Many of the women have been lost or simply forgotten.
That’s the sad, but persistent, reality that I’ve uncovered over the last 30 years in piecing together my family’s history during the past four centuries.
As chronicles have been kept, the record is more often than not, patriarchal, drawn by the “heads of households,” than spouses and children.
This is not unique to my family, and it has been defended as a “biblical” model, though it exists in other religions than Judaism and Christianity.
The national censuses, starting in the Anglo-Saxon context with the Domesday Book (1086), adopted this method and the vast majority of data we have is categorized by male heads of households ever since.
Following the women can be frustrating and confusing, largely because of multiple spouses and “disappearing” women.
Around the world, the predominant family system from the Middle Ages through yesterday involved having as many children as possible to produce a cottage labor force, replenish the family and provide care for the surviving elderly.
I have been amazed at the fecundity (length of capacity to give birth) and fertility (actual incidence of childbirths) of women in my family’s narrative since the 16th century.
Twelve to 15 children were not uncommon for a woman starting from 16 to 18 years old until her late menopause. A high percentage of women died in childbirth, husbands remarried and continued to sire children. Sometimes, men married the next older sibling of the deceased wife, producing a crazy quilt of siblings for the genealogist to unravel.
In my case, Quakers did an excellent job of recording births within their meetings, as well as marriages, but lost awareness of the elderly, especially the women.
Personally, I think of my ancestor, Isaac Archer Brackney, a Quaker tailor who was married to three women and had 12 children in the first half of the 19th century. Two of Isaac’s wives vanished at their deaths.
Plagues and pandemics were hard on women and children. In my family’s history, diseases like typhoid, scarlet fever, plagues and dysentery wiped out whole generations.
Many times, men survived because they had greater mobility (they were not confined to close urban quarters), but the young children died without names, and the women were buried without reference or certificates.
During pandemics, toxic human remains were disposed of quickly without registration or death notices. My natural great grandmother, Rebecca Thomas, was one of the lost women of Philadelphia in 1892.
Certain cemeteries took care of the poor but made no effort to record interments, and later suffered mass dis-interments and destruction of monuments in the face of housing projects. In short, total obliteration of identities.
Another area of concern for lost women in our past is their occupations. Men as yeomen, householders, farmers and tradesmen are clearly identified. Women in the lists are frequently indistinguishable from children and servants.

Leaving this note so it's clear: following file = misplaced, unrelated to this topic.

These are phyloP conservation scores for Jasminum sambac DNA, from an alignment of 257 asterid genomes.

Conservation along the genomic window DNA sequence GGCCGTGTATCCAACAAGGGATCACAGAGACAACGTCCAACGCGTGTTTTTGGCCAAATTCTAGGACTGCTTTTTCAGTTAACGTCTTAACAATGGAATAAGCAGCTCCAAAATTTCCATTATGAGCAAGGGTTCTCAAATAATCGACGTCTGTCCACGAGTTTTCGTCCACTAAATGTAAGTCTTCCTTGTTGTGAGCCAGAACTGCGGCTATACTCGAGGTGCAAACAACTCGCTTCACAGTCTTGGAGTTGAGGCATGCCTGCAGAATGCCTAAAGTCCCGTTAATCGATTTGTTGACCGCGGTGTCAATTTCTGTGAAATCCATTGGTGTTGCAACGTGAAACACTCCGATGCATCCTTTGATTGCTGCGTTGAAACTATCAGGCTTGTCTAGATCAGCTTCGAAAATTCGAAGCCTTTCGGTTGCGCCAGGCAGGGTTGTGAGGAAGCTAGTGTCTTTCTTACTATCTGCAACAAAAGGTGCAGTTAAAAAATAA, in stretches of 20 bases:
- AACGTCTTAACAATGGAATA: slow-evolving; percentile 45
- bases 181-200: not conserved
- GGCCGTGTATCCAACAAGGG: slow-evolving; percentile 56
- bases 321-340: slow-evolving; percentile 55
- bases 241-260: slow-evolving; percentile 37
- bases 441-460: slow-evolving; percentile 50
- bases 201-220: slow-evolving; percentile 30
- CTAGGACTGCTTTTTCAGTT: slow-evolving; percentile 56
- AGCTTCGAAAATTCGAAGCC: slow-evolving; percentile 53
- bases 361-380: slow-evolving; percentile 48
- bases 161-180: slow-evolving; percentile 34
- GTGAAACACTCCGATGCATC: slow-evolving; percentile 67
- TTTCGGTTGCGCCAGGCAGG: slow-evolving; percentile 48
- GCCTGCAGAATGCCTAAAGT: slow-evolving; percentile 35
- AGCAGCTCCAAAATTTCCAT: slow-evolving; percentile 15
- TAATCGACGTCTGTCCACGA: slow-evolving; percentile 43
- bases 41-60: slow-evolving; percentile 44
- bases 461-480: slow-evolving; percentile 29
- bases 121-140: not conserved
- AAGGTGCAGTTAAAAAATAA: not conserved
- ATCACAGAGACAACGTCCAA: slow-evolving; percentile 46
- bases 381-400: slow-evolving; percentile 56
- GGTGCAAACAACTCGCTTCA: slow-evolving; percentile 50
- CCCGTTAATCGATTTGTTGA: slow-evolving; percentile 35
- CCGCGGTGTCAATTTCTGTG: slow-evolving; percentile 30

Women are listed as “keeping house” or “homemaking,” even though their assets and estates were considerable. One of my ancestors, Elizabeth Harwood Pointer, outlived her husband by 27 years and, at her death, had assets of several thousand dollars.
Recent publications have partially told the iconic stories.
One thinks of Dorothy Hazzard of Bristol, England, who kept house and nurtured a congregation. Or Mary Carey, who in the shadow of her world-famous husband, struggled with mental illness.
Or the three Judson wives who pushed fecundity to its limits in 19th century Burma and the high seas. Or Lottie Moon, who turned aside the lifestyle of a comfortable professor’s wife in Virginia for a single person’s devotion to administering a lonely mission outpost in China.
They are worthy models for all of us to contemplate.
The work of genealogists has theological implications. Complementary to historians and social scientists, they seek to recover the data of our families and ancestors: genealogists record the pilgrimages of real persons. A doctrine of “extensive human witness” – as in ancient Israel and the New Testament letters – comes to light.
Genealogists have a moral responsibility to re-create the data around which social and church historians can rebuild the contexts. The majority of local congregation records remain untapped resources for women’s history. The narrative that emerges is women and men struggling together to survive and be faithful.
My Aunt Bessie survived 16 childbirths and produced generations of hard-working, committed Christians. I appreciate her much more when I understand the repressed development of southern Maryland at the turn of the last century.
Women’s history has often been written from the perspective of institutional or congregational structures, with too little attention to family and personal details.
Among Free Church, and particularly Baptist narratives, the majority of participating congregants over four centuries is overwhelmingly female, but we know so very little about the recorded, but forgotten, women: a name here, a name there.
Certainly, the Spirit did speak boldly through women leaders whom we have come to celebrate, but what about the Spirit’s guidance in home, hearth, trades, businesses and classrooms?
We have work to do as we face the prevailing mortality rates in the age of COVID-19.
The frustrations of genealogists have revealed a need in our current situation: No one should be left to die in anonymity, especially the women and children in our midst.
Millard R. Cherry Distinguished Professor Emeritus of Christian Thought and Ethics, and Adjunct Professor in History and Classics at Acadia University in Wolfville, Nova Scotia. He is also president of the Board of Interfaith Spirituality Network, a provincially based interreligious organization.